A continuing and repeated conversation at the IA summit in Baltimore this week is about knowing how to say what you think you can say about the things you'd like to say.
That can be having a bazillion drafts of blog posts that you think nobody is ever going to want to read, or wondering whether anyone in their right mind would sit through 45 minutes of you telling them how you actually have no idea what you're talking about but that's alright because you're not about to change the world with your reimagineeration of practice fundamentals you just did a thing recently that included some of the stuff that everybody here also seems to be doing but you weren't sure whether you were doing the right IA thing and actually you weren't even sure it was IA at all but, like, it was just a good story about how I did a thing which you think is a bit like how other people do a thing and perhaps is would be interesting to other people to see how I did it you know like let's understand how we actually do what we do with the things we know and see if we might learn something or validate an approach or find a different way to do it rather that necessarily trying to understand how calling something a fish means I've subconsciously induced a cognitive brain spasm which can be expressed as an inducement to a systemic failure in brain pattern structure mapping that is an unavoidable and not entirely unexpected relation of disentropy that exposes your failing as a labelling person to understand the role of that artefact in the ontology of the universe of stuffz.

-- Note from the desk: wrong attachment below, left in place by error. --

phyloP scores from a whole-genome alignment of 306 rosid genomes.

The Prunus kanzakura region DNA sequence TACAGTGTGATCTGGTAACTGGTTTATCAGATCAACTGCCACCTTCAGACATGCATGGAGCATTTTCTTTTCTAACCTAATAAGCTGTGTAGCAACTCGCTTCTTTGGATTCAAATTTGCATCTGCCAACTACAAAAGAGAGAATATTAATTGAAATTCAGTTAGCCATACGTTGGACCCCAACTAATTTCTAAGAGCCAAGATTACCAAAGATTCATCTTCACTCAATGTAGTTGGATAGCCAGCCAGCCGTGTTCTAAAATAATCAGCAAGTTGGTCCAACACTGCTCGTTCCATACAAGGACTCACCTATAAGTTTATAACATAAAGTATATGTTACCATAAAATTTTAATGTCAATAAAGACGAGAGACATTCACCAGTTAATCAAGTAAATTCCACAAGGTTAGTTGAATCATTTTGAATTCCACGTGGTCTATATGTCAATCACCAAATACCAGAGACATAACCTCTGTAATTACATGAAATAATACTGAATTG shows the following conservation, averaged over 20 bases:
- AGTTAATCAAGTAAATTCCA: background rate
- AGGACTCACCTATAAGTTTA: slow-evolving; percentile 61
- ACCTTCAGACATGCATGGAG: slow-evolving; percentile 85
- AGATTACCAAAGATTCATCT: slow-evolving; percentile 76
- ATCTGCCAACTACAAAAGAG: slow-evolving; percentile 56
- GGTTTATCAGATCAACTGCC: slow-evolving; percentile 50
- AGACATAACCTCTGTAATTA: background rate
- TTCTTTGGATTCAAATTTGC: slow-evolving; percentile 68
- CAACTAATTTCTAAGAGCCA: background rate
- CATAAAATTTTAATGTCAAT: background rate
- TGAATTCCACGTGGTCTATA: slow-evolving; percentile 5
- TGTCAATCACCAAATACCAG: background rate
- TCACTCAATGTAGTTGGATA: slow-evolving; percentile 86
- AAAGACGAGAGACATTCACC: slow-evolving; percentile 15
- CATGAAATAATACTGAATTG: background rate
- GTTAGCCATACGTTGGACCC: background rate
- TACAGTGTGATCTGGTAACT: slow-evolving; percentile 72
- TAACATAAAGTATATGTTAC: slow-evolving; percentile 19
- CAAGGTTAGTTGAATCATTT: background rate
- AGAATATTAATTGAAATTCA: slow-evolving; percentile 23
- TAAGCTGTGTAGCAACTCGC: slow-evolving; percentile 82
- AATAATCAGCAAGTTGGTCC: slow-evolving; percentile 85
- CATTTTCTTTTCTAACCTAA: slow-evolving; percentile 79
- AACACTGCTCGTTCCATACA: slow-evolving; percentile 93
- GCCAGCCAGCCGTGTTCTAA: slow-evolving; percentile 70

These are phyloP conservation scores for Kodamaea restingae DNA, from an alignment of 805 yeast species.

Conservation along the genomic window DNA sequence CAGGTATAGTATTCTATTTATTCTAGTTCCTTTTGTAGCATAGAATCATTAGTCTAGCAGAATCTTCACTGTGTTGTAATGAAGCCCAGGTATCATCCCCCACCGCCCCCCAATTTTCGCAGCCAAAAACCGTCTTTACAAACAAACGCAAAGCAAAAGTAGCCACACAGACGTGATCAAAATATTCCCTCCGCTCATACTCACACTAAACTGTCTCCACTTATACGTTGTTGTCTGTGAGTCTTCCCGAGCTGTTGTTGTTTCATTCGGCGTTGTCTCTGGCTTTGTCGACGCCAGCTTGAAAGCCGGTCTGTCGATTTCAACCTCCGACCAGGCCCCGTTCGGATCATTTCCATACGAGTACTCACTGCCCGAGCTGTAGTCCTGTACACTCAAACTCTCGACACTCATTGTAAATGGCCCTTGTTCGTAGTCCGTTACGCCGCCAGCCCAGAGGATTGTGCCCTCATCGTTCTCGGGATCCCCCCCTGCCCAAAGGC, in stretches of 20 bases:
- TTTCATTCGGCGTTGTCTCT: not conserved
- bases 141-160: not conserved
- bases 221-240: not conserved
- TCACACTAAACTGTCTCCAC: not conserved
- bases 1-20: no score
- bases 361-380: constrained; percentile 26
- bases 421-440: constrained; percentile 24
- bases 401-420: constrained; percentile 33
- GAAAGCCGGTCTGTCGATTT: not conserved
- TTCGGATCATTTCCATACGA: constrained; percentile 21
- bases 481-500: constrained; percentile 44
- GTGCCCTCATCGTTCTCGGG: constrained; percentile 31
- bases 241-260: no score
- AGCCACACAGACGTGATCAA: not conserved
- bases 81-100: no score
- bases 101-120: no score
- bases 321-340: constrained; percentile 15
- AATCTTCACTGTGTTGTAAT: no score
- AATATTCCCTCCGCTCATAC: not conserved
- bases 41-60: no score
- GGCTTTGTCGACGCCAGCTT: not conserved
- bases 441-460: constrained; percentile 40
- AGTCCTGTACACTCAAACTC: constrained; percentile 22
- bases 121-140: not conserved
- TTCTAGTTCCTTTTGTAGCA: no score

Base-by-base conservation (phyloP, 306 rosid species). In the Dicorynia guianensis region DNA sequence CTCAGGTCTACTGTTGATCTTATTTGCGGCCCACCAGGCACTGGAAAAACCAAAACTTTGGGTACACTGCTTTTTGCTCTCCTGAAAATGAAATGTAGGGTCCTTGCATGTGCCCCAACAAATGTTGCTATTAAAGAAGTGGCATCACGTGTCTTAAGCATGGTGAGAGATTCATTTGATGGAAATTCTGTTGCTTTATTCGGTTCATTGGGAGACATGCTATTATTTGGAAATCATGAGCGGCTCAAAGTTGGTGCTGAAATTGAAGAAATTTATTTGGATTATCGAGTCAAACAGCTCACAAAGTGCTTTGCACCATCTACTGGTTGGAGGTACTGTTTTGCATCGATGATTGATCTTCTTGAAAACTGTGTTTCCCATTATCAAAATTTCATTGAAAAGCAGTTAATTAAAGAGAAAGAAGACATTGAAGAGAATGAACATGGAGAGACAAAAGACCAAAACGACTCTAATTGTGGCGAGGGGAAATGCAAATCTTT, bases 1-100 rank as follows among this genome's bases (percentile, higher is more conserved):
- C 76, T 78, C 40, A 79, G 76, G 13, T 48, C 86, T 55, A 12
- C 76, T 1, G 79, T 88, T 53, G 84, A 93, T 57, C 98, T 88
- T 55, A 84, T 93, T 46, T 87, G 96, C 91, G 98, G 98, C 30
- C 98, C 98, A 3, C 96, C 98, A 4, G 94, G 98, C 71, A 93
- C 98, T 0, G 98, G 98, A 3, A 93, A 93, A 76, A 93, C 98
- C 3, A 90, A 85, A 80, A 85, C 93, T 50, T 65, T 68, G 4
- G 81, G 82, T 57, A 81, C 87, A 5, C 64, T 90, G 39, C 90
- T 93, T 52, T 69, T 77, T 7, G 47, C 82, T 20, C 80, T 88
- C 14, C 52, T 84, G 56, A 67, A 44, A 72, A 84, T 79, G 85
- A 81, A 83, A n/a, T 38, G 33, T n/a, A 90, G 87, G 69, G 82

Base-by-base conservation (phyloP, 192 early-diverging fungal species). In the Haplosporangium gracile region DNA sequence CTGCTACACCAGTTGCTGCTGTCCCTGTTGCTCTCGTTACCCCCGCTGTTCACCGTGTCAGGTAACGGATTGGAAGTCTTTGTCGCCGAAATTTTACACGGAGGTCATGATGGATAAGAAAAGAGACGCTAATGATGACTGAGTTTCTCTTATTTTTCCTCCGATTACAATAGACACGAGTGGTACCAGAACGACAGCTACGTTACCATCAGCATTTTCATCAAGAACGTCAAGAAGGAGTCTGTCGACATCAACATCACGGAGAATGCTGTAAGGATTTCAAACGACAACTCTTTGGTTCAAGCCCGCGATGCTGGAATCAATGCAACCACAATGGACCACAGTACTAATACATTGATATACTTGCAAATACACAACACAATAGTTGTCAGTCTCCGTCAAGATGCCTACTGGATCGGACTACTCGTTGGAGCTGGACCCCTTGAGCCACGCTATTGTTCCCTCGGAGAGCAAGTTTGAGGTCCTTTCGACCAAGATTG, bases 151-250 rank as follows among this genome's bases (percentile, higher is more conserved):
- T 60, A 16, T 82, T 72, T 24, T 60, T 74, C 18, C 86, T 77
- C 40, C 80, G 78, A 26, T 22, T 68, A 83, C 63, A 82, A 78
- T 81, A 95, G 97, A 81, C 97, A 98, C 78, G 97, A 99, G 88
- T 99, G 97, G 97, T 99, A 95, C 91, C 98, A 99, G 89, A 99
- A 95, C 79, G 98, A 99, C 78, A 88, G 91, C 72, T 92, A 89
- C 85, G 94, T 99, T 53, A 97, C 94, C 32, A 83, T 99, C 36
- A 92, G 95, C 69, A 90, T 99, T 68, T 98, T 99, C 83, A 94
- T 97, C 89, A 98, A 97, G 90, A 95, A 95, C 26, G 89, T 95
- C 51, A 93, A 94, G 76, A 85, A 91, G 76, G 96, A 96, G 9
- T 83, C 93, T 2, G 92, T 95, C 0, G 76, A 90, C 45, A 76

We want to hear and read and see and discuss that stuff. We just want you to tell a story about what you've been doing. It's pretty simple. I mean, we like the big crazy things, but there's nothing like a good story, well told, about a personal experience, that helps us say YES I DO THAT TOO.